Odds and ends
As usual, a number of other things made the headlines on Monday. Here’re some of the more important Covid- and non-Covid-related news items.
- Courts around the country are punishing MCO offenders with more fines and community service orders, as fears increase about overcrowding in prisons. Meanwhile a lawyer is claiming the MCO arrests are unjustified as they violate the Criminal Procedure Code.
- Checks on the Inland Revenue Board’s website confirm that
former Prime MinisterRosmah Mansor is eligible for financial aid under the government’s Bantuan Prihatin Nasional programme. The scheme provides for cash aid of RM800 in April and May for single individuals who earn less than RM2,000 a month. Oh well, we guess it’s easy enough for anyone, the IRB included, to forget about Najib Razak as well as certain sources of income.
- Astro Malaysia Bhd will shut its Bukit Jalil centre for two days after an employee tested positive for Covid-19. The company’s broadcasting services, however, remain unaffected.
- A Petronas subsidiary has struck oil in the Gulf of Mexico. The discovery, Petronas says, marks a significant milestone in diversifying and expanding the company’s portfolio in the United States. Small problem though – global oil prices have slipped again.
- Following news of a tiger in New York contracting Covid-19, the Health Ministry has advised animal lovers to maintain good personal hygiene if they can’t keep a distance from pets and other animals. It should be stated, however, that despite numerous cases of animal infections, the US’ Centers for Disease Control and Prevention, among others, maintains that dogs and cats pose little risk to people.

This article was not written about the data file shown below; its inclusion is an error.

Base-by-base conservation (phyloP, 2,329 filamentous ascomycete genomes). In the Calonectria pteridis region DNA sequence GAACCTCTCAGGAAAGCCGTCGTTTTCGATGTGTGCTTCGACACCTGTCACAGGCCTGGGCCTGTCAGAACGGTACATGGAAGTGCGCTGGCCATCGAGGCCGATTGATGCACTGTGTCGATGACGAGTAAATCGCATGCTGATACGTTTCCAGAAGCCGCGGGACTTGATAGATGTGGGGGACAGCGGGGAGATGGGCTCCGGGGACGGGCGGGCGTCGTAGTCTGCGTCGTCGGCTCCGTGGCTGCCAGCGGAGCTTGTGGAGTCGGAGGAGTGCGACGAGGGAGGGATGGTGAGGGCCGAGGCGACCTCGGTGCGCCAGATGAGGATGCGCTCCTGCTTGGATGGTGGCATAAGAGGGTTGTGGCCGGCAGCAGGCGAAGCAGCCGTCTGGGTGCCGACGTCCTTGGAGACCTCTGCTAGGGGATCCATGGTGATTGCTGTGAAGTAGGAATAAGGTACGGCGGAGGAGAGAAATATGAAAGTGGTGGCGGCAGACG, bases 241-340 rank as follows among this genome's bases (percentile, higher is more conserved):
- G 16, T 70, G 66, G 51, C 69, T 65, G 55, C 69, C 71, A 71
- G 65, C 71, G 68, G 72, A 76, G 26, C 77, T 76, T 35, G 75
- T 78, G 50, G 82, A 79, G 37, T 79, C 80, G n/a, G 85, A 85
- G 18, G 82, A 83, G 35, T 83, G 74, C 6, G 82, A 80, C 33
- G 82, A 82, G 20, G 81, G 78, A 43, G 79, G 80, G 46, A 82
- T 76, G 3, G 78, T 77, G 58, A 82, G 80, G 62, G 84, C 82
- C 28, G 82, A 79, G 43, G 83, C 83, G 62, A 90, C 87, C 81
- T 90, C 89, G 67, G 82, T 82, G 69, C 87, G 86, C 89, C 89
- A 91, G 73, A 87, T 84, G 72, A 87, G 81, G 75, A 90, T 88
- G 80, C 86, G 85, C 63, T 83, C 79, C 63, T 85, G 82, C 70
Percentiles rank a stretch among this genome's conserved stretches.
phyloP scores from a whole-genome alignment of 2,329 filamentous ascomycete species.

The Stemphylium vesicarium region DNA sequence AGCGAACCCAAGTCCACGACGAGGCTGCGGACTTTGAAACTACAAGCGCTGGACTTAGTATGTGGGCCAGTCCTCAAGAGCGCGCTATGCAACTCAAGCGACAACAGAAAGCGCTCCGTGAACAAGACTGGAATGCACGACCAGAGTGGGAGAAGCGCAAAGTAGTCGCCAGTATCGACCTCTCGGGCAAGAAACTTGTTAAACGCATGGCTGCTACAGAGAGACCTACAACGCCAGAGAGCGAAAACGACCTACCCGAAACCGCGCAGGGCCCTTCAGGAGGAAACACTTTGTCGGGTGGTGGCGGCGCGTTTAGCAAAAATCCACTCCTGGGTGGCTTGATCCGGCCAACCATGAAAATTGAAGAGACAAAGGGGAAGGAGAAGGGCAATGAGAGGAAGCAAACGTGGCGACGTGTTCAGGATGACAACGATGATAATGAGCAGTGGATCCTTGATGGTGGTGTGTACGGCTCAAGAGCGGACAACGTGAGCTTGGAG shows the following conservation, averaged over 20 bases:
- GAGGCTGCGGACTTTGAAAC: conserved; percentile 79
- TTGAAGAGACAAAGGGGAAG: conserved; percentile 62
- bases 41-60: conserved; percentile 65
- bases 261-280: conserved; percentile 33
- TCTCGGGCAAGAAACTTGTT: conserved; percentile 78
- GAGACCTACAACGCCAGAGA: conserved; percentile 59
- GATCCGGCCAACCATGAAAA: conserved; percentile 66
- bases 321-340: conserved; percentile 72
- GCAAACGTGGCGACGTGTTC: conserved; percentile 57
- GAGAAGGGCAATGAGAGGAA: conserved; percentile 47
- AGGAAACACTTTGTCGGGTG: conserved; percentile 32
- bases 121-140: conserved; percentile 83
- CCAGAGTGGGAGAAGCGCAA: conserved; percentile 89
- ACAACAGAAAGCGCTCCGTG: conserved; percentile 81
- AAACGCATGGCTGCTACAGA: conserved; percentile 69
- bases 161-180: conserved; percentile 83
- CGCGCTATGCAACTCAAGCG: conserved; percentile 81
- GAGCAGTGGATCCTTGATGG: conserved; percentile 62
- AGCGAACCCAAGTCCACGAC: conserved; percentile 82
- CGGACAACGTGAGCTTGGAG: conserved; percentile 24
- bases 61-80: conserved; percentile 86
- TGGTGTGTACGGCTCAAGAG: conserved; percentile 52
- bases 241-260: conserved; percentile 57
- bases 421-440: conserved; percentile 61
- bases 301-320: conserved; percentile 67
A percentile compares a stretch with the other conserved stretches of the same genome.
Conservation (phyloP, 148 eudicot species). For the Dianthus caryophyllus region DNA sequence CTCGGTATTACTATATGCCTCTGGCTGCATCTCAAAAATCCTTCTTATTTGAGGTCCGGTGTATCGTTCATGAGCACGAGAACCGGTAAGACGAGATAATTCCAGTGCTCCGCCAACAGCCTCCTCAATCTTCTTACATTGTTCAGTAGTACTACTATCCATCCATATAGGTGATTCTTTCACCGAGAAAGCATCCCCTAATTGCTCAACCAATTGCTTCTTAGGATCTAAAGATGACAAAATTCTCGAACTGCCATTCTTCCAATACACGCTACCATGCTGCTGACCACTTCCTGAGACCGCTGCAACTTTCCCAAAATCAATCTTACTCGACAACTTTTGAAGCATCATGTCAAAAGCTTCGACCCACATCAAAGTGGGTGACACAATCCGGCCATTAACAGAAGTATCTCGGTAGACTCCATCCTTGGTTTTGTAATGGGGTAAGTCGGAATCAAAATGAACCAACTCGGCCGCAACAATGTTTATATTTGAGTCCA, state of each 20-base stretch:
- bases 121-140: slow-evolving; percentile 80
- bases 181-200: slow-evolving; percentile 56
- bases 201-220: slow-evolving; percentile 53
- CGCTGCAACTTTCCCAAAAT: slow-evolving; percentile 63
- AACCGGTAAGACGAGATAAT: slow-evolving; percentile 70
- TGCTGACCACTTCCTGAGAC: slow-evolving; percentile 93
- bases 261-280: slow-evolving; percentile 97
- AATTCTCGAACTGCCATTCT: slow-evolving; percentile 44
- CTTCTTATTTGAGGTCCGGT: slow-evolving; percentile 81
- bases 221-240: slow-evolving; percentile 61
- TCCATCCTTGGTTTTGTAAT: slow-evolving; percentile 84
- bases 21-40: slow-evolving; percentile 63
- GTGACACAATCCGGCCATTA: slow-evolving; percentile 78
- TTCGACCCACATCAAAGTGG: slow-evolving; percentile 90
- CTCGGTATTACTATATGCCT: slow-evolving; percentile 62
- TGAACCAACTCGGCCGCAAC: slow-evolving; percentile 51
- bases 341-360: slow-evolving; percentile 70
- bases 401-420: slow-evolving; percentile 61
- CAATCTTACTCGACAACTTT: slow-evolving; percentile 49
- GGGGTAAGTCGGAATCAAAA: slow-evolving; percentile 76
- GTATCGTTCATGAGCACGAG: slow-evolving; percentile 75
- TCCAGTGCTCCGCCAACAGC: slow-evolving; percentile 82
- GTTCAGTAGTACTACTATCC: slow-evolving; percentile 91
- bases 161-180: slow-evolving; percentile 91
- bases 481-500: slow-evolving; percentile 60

- Singapore and Malaysia will work out new terms for the return of Malaysian citizens from the island. Malaysia had previously stated that its citizens across the Causeway would be allowed to return subject to being tested in Singapore. However, the republic’s Health Ministry said Monday that testing is only performed on Covid-19 patients and their close contacts.
- Malaysian firm Golden Skies Ventures has made a US$2.5 billion bid to take over Malaysia Airlines. GSV’s bosses say financing from a European bank has already been secured.
“You only live twice. Once when you are born and once when you look death in the face.”
- Ian Fleming -
IN INTERNATIONAL NEWS
- Boris Johnson has been moved to intensive care, a day after the British Prime Minister was admitted for “persistent symptoms” of Covid-19. Johnson tested positive for the disease on March 27.
- Despite Donald Trump’s backing for it, the US President’s top infectious disease expert Dr Anthony Fauci has once more cautioned that there’s no scientific evidence to support the use of the anti-malarial drug hydroxychloroquine as a remedy for Covid-19.
- Japanese Prime Minister Shinzo Abe is set to declare a state of emergency for Tokyo and six other prefectures as early as today. Abe is also expected to announce a 108 trillion yen (RM4.3 trillion) stimulus package to stem the effects of the coronavirus pandemic on the country’s economy and citizens.
- Indonesia has called on everyone to wear face masks in public. The advisory comes as the country records 209 deaths from Covid-19, the highest number of fatalities in Asia outside of China.
- Australia’s apex court has overturned Cardinal George Pell’s conviction for child sex abuse. Pell, the former Vatican treasurer and third-highest ranking Catholic in the world, was the most senior Church figure ever jailed for such crimes.
- Veteran actress Honor Blackman, who starred as Bond girl Pussy Galore (yes, it was a less woke time in history) in Goldfinger and Cathy Gale in Brit TV series The Avengers – no, not that Avengers! – has passed away of natural causes. She was 94.